But sacrifices paid off. Rodriguez paid her father back. Her school soon had a waiting list. One school grew into three with total net operating budgets of more than $2 million, 260 students and 58 employees, and the business recently changed its name to Austin Eco Bilingual School in a partnership with Argentinians which will lead to the opening of another school in the Houston area.

Rodriguez says she could not have achieved success without the benefit of the knowledge she gained from business classes she took at the Austin Hispanic Chamber, courses on building a business plan, managing a payroll, creating a website and the other nuts and bolts of launching a business.

“It’s not easy,” she said she would tell other would-be entrepreneurs. “But don’t lose faith. Do your best and believe in your dream. It takes time.”

Ustariz would agree about having to put in the time.

“It took us years to be where we’re at now,” he says of himself and his wife Delmy, recipients of the 2014 Hispanic Business of the Year award given by the Hispanic chamber. Actually, 34 years and counting.

At 16, German was bussing tables and cleaning the lobby at a McDonald’s restaurant in his native Los Angeles. Today he and Delmy, who also got her start in the cleaning crew, own and operate four McDonald’s franchises in the Austin area generating an estimated $13 million in revenues and employing 210 people.

The couple married in 1988, when German was a supervisor for McDonald’s and Delmy was in the cleaning crew. Given the opportunity 10 years later to become an owner-operator, the couple moved their family to Dallas. It proved to be their biggest challenge and their biggest sacrifice.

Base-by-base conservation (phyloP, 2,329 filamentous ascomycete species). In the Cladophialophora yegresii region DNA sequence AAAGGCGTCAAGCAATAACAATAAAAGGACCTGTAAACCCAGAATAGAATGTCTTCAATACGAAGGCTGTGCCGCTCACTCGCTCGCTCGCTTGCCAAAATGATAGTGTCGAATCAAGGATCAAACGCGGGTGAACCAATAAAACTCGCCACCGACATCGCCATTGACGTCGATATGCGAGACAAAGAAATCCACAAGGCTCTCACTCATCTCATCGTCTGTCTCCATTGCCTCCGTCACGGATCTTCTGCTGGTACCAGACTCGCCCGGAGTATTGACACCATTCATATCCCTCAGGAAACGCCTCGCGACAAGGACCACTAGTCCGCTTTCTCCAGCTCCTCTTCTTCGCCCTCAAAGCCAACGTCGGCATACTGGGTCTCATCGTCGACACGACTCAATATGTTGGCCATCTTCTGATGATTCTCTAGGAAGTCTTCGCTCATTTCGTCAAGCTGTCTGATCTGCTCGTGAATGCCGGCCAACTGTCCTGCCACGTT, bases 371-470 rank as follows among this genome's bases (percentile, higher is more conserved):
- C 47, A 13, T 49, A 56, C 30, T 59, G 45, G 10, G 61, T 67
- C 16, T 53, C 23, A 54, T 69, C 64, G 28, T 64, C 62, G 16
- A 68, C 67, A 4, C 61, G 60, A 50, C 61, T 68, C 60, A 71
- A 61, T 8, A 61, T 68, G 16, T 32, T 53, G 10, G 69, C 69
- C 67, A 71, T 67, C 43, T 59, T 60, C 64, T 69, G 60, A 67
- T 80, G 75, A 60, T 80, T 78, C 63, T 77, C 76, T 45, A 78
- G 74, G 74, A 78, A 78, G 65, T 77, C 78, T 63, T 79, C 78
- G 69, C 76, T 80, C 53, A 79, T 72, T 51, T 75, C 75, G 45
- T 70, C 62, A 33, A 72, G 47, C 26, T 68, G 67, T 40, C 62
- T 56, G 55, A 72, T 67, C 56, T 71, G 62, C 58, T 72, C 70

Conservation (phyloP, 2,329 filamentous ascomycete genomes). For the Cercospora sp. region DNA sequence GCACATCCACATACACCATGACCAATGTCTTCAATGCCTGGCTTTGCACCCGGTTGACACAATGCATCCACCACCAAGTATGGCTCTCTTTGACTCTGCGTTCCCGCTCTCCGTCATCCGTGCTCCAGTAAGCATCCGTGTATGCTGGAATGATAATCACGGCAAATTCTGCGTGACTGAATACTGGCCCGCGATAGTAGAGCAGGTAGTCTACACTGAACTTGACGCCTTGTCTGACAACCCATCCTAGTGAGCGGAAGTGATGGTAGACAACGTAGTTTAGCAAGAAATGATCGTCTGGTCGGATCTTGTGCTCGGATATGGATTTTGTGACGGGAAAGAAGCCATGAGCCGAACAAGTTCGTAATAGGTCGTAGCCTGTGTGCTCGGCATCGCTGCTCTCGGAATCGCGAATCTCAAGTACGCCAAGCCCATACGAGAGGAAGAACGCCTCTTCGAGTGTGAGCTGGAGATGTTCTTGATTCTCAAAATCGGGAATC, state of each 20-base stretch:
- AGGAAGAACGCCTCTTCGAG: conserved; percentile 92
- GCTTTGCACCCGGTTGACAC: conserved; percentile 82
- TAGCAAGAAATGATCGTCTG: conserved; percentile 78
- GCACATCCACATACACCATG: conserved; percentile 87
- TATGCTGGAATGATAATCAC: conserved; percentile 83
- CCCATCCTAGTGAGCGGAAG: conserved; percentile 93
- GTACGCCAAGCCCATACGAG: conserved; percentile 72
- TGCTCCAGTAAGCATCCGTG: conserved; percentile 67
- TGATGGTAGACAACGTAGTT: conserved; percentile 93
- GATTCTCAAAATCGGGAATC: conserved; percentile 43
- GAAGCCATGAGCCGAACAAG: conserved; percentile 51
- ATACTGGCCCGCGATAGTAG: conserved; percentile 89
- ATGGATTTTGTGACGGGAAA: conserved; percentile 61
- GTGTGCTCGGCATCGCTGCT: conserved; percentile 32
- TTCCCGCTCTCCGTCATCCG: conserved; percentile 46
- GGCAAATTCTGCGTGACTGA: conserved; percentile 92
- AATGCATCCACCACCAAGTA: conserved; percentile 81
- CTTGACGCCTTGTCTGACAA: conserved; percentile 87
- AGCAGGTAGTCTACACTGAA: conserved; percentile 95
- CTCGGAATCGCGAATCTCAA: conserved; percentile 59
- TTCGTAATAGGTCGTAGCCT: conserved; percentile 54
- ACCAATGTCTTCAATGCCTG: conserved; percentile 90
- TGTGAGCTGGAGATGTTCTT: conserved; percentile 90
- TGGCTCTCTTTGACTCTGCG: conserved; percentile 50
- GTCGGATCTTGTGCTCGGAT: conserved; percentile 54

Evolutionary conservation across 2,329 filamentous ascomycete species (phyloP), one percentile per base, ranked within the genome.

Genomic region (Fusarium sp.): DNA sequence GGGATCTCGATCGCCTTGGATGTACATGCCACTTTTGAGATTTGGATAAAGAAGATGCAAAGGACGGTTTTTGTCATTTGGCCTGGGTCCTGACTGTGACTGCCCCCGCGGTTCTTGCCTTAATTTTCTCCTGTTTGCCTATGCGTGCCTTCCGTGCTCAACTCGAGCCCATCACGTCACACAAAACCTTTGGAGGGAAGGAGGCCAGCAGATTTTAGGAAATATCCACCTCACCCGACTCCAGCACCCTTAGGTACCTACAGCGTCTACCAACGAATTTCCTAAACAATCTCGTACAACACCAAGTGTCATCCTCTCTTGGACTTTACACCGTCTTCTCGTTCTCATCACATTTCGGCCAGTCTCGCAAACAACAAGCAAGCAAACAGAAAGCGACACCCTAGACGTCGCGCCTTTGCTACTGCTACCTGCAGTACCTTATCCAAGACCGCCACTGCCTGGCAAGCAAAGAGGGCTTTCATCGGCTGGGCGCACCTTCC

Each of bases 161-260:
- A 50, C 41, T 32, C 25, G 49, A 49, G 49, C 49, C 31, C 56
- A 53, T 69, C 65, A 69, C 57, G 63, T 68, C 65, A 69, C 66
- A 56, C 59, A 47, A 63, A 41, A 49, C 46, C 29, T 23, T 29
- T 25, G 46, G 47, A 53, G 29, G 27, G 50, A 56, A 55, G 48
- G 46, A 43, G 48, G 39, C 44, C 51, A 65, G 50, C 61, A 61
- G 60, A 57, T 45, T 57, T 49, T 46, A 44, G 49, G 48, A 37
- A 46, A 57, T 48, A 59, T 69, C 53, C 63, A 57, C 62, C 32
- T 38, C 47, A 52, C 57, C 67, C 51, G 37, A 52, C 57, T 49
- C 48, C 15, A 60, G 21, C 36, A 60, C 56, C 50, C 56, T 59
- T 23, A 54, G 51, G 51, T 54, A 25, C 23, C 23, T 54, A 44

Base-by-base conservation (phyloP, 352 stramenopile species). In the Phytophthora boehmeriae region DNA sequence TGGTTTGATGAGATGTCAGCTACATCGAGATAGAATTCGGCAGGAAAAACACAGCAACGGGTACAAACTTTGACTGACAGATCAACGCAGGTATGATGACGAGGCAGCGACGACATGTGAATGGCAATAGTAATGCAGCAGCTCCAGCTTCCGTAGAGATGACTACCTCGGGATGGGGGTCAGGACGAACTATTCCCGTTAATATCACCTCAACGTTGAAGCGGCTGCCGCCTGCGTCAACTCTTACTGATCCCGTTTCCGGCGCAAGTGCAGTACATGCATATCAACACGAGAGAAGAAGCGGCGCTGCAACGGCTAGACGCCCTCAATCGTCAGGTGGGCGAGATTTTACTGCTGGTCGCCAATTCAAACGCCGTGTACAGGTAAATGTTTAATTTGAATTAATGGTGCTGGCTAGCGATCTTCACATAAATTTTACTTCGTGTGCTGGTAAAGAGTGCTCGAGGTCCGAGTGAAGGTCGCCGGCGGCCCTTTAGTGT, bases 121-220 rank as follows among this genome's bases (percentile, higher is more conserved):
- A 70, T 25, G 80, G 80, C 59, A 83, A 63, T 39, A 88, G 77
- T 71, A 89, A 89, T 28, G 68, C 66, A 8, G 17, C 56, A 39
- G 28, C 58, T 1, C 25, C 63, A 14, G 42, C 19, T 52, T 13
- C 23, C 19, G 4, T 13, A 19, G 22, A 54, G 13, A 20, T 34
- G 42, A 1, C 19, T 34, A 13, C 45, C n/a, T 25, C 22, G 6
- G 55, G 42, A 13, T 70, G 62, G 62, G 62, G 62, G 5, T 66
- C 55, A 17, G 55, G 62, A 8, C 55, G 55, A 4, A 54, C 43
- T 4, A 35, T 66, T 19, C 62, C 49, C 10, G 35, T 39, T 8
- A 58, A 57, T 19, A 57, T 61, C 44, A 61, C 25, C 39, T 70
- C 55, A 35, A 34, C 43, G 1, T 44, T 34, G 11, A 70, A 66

German Ustariz shows one of the fresh eggs used for McDonald's breakfasts. He and his wife Delma own four McDonald's franchises in the greater Austin area. He started working at McDonald's at 16 in Los Angeles, and met his wife while they both worked there. They took a chance as owner-operators, moving to Austin without knowing anyone. Courtesy Juan Castillo

“We didn’t know anybody” in Dallas, German, 50, told NBC in an interview during the bustling early lunch hour at one of his Austin restaurants, a recently remodeled 6,000-square-foot structure. “We were having to start from scratch building the foundation to the business. The hardest part is just finding the right people you’re going to be able to trust your business with.”

Everything he knows about business he credits to McDonald’s, from their training to the opportunities they offer to budding entrepreneurs.

In 2000 the couple was approached again with an opportunity to buy three stores in Austin. They seized it, and in 2010 they purchased their fourth franchise.

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Ustariz can’t help but notice as the Hispanic demographic profile has exploded in Austin. When his family moved here, the Hispanic share of the population was under 20 percent. “There’s a lot of spending power there, and I think businesses understand that and realize that,” he said.

His restaurants are located in areas with strong Hispanic populations. “As a Hispanic business owner I need to know that’s my customer base and I need to understand that’s my employee base,” he said.

On the morning he sat down with NBC News, he conducted what is called a “travel pass” in the business, a brisk walk around the perimeter of the building to pick up trash. “What I preach to my folks is what they see me do,” he. He and Delmy believe that taking of their employees and treating them with respect will pay back rewards for the business.

The restaurant business is the people business. Success doesn’t happen overnight, Ustariz said, adding, “Ultimately, employees make us successful.”

Though the Hispanic chamber study projects an explosion in the number of workers at Hispanic-owned business, it also notes that Hispanic businesses in the region are relatively small in size, with nearly 90 percent employing between one and five workers.

What’s holding back Hispanic business owners is no different than business owners as a whole, Gutierrez, the retired media executive and former Hispanic chamber board chairman, said. “They may not have a sense of what it takes to grow and invest in your business. They may not have access to resources or the capital,” Gutierrez said. “We believe we can help them close the gap with the right kind of resources.”

Still, the overall takeaway from the study, Gutierrez said, is rosy. “Hispanics are becoming good entrepreneurs,” he said. “They’re finding a niche in the marketplace.”